The NDB ceased structuring loans in US dollars and euros in 2021, which shows measures towards reducing the use of Western currencies and the expected use of currencies of BRICS nations. So far this is the only platform of such a kind. Although nations have started using other currencies for trading, such as Pakistan and India paid for Russian oil in the Chinese currency recently, these are sporadic incidents.

The invitation to oil-exporting countries such as Saudi Arabia, Iran, and the United Arab Emirates, shows that there is a great enthusiasm towards ditching the petrodollar. So far, further acceptance into BRICS has remained unclear; however, oil-exporting countries stand a high chance of acceptance into the BRICS to end the dollar fanfare.

Some analysts have argued that the choice of trading currency depends on the oil-importing country, and as the Western countries, especially the US is one of the major oil-import, the dominance of the petrodollar will prevail. However, at the BRICS summit, the countries expressed strong interest in using currencies other than the US dollar while trading among themselves.

As the group expands and offers national currencies of members, there could be a possibility of not preferring dollars. While countries might opt to use other currencies for trade with non-Western states, they cannot completely rule out the use of the dollar. At the government level, most central banks, even BRICS nations, hold reserves and most business transactions take place in dollars. Likewise, individuals too are not yet ready to convert their dollar savings to yuan or any other currency.

Pakistan has not made any formal requests to join BRICS. It appears that Pakistan is still deciding on whether to be part of the group since Islamabad is watching the group closely. It is also mindful of becoming part of bloc politics as the group is being led by the Sino-Russia alliance. Additionally, India’s presence in BRICS and its attached tantrum come as irritants to Pakistan.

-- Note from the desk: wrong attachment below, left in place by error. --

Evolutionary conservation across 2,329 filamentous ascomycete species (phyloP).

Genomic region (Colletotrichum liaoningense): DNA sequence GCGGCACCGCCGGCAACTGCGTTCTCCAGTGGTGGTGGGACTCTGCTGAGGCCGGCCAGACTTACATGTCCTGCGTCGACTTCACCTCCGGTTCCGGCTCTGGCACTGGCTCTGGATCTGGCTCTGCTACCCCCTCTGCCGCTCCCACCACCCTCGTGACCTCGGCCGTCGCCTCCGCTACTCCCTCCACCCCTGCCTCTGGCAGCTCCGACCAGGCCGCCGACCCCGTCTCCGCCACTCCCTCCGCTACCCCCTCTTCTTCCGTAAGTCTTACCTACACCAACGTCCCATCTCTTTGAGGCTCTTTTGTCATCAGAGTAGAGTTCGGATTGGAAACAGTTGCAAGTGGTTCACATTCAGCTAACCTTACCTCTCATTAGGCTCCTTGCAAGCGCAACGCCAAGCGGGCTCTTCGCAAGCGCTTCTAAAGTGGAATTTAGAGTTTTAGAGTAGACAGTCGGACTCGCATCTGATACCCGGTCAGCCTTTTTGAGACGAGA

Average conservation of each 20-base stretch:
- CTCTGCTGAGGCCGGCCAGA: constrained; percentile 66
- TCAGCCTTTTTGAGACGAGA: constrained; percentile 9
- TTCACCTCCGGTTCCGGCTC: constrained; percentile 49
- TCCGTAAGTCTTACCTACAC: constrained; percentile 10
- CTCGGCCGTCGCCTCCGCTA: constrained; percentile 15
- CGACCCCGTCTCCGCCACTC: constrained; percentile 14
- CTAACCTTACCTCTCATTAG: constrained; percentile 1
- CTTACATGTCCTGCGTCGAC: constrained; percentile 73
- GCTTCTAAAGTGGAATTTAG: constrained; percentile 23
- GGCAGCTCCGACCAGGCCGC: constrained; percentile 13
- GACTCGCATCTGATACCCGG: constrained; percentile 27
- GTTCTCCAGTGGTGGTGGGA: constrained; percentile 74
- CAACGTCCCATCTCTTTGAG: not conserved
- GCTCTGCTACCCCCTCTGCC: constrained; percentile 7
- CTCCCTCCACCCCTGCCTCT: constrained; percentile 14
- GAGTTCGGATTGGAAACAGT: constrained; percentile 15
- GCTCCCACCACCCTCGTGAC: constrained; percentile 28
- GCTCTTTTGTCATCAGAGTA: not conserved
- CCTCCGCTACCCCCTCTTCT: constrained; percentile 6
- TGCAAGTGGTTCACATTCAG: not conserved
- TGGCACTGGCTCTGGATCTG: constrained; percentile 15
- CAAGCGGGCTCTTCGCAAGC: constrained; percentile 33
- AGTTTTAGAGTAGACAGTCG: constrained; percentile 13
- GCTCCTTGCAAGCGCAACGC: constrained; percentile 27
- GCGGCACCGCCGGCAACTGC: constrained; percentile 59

Last year, India blocked Pakistan’s participation in the BRICS summit in China. However, this year, for the first time Pakistan received an invite by China to attend the summit. Many in New Delhi are against Pakistan’s acceptance into the group. But regardless of India’s efforts, Pakistan should not delay the request for membership.

BRICS should also be mindful of India and its tactics of sabotaging every multilateral forum. India hosted the SCO, which could not be productive for regional cooperation, while its G20 presidency was marred with controversy. This shows that India’s self-serving agendas and its rivalry with China and Pakistan could be a bane for BRICS and its potential.

India has failed to work for the global good and should do a reevaluation of its failures at multilateral forums. BRICS presents an insight into the future of global geopolitics; however, its effectiveness as a stable and preferred alternative system is yet to be seen.

The writer is a research analyst in emerging technologies and international security.

She tweets/posts @MaheenShafeeq